WASHINGTON, D.C. -- Prior to Pakistan's recent military offensive against the Taliban, Gallup found Afghan opinions mixed regarding the importance of having a strong relationship with Pakistan. Thirty-three percent of respondents say a strong relationship with Pakistan is not very important, while 34% say it is.
In recent days, Pakistani forces have escalated their efforts to uproot the Taliban from the North West Frontier Province along the Afghanistan-Pakistan border. Pakistan and Afghanistan have pledged to help each other secure their shared mountainous border. However, Afghanistan has unique social ties with Pakistan beyond common security concerns. More than a million Afghan refugees fled to Pakistan during periods of Soviet and Taliban rule. And while Pakistan was once one of three countries to recognize the Taliban regime in Afghanistan, today the Pakistani government pledges support to the existing Afghan government.
In December 2008, Gallup asked Afghans to assess Pakistan's current role in resolving the situation in their country. A slim majority of respondents (52%) perceived Pakistan to be supporting the Taliban leadership. Considerably smaller percentages saw Pakistan playing a role in reconstruction (14%), economic development (11%), and peacekeeping (6%). Ten percent saw Pakistan playing no role at all.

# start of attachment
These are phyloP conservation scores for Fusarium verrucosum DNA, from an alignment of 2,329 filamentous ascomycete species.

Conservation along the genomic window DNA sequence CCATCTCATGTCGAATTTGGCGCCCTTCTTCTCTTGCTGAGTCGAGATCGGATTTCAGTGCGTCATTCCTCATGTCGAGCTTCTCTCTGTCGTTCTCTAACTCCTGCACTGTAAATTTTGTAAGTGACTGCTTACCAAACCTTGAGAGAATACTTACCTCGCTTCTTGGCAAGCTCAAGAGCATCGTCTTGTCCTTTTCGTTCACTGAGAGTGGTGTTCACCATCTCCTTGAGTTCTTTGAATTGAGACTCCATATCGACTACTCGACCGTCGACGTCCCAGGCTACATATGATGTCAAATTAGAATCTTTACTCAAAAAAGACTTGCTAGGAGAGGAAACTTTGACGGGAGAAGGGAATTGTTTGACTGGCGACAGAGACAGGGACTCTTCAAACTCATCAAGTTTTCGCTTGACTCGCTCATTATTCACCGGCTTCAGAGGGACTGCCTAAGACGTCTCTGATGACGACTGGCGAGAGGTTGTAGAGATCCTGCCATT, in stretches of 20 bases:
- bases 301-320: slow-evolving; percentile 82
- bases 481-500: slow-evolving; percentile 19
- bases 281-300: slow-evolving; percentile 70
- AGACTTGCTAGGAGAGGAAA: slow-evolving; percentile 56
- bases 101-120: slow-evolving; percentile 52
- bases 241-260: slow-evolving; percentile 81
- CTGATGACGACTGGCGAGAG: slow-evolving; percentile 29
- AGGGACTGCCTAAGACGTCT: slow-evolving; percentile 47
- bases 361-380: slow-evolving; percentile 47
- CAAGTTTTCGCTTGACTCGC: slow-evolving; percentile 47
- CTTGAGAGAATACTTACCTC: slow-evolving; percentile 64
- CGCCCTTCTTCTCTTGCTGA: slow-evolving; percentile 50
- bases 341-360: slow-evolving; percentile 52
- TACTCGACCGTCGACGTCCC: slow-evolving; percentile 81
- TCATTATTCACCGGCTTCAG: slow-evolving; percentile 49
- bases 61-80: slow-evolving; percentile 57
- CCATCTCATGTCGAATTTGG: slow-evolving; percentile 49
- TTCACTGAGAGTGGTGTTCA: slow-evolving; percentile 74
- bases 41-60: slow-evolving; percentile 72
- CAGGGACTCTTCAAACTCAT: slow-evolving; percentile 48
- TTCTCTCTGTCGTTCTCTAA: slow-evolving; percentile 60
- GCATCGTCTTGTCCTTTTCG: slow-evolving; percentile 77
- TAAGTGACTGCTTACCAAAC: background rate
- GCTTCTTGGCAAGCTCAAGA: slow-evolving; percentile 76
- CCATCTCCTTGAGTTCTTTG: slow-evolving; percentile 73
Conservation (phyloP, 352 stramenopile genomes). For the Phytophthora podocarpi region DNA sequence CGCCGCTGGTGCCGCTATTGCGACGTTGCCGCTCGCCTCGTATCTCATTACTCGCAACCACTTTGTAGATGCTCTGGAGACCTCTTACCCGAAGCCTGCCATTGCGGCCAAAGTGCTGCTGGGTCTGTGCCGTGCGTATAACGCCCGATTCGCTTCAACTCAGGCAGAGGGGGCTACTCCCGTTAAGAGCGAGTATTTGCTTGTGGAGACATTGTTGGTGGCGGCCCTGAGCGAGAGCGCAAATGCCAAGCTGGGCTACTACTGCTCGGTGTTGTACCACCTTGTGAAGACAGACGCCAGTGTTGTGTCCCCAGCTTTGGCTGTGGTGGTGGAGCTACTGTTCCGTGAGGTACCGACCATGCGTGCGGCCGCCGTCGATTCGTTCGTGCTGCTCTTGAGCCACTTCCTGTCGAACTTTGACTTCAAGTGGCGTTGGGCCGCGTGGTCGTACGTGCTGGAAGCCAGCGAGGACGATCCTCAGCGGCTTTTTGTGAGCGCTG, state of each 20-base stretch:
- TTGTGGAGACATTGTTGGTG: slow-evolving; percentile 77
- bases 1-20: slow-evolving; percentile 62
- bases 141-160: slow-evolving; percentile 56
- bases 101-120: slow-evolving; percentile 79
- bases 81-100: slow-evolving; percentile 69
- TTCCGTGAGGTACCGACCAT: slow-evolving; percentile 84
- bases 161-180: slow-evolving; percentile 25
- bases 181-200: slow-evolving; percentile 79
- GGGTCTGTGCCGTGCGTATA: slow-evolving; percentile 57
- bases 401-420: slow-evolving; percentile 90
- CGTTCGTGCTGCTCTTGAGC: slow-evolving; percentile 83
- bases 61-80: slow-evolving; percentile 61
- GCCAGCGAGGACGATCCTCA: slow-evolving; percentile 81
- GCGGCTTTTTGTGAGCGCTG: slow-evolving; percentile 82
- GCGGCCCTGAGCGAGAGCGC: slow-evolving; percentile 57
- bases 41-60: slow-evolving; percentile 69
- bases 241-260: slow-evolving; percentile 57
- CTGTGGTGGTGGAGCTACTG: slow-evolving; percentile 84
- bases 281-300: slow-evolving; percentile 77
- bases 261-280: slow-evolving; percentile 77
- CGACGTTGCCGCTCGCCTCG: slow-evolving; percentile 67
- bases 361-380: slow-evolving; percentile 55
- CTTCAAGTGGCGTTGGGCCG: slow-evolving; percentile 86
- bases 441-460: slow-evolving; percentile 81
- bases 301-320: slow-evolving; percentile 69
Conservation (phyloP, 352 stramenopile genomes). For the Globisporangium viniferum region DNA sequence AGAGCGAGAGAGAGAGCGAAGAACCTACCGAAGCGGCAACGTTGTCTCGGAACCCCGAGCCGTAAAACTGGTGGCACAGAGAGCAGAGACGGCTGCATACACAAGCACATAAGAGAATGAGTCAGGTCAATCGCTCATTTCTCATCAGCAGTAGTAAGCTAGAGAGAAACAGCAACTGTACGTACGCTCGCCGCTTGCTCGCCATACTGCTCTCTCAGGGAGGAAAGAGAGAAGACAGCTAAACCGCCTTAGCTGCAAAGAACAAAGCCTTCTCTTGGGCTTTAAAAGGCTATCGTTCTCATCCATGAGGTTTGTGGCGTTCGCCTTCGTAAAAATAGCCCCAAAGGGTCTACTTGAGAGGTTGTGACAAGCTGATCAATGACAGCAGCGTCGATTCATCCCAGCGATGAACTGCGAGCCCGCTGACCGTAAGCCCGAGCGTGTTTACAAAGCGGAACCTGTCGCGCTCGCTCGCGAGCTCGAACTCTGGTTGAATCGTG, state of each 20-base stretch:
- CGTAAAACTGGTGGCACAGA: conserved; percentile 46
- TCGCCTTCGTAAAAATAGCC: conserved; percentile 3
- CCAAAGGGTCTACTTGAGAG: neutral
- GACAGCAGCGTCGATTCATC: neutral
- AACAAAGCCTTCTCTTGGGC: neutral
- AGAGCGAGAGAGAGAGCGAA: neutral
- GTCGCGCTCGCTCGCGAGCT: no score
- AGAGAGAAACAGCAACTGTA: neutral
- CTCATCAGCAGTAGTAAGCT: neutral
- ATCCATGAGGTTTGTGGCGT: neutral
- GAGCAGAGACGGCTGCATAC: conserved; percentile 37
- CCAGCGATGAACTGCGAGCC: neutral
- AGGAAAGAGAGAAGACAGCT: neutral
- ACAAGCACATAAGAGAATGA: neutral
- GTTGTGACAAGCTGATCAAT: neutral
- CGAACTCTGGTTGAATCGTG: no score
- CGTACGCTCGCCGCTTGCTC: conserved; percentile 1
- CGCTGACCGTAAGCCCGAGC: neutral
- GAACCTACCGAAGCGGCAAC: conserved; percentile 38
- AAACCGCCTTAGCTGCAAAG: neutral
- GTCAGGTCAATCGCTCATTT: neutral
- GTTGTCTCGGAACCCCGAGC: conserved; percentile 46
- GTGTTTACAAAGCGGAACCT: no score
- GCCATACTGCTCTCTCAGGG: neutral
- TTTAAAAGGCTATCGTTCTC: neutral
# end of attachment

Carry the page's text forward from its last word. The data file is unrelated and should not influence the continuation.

During a recent visit to the United States, Afghan President Hamid Karzai blamed Taliban safe havens, or "sanctuaries," in Pakistan for the worsening insurgency. The Pakistani government, previously reluctant to consistently engage militants in the country's semi-autonomous border region, now fears an expanding Taliban influence in Pakistan itself.
Gallup also asked Afghans what role Pakistan should play in resolving the situation in their country. Here Afghans clearly want Pakistan to play a constructive role. Forty-three percent of respondents say Pakistan should play a role in reconstruction, while another 18% say economic development and 14% say peacekeeping -- in each case more than they currently perceive. Just 12% say Pakistan should support the Taliban leadership.
While the Pakistani government claims that 700 Taliban militants have been killed, it is too soon to assess the overall security impact the current Pakistani offensive will have. Already, the current offensive has displaced nearly more than half a million civilians, though it is unlikely many will seek refuge in Afghanistan, where per capita GDP is less than one-third that of Pakistan. The Pakistani government has made steps to improve economic conditions in Afghanistan, including negotiations to increase bilateral trade and providing reconstruction assistance, reported to be approximately $100 million. But before economic progress can get a foothold, security must improve in the rocky terrain between the two nations.
Gallup will present more findings from Afghanistan in a presentation at its world headquarters in Washington, D.C., Tuesday, May 19, 2009.
Results are based on face-to-face interviews with 1,010 adults, aged 15 and older, conducted in December 2008 in Afghanistan. For results based on the total sample of national adults, one can say with 95% confidence that the maximum margin of sampling error is ±3.7 percentage points. In addition to sampling error, question wording and practical difficulties in conducting surveys can introduce error or bias into the findings of public opinion polls.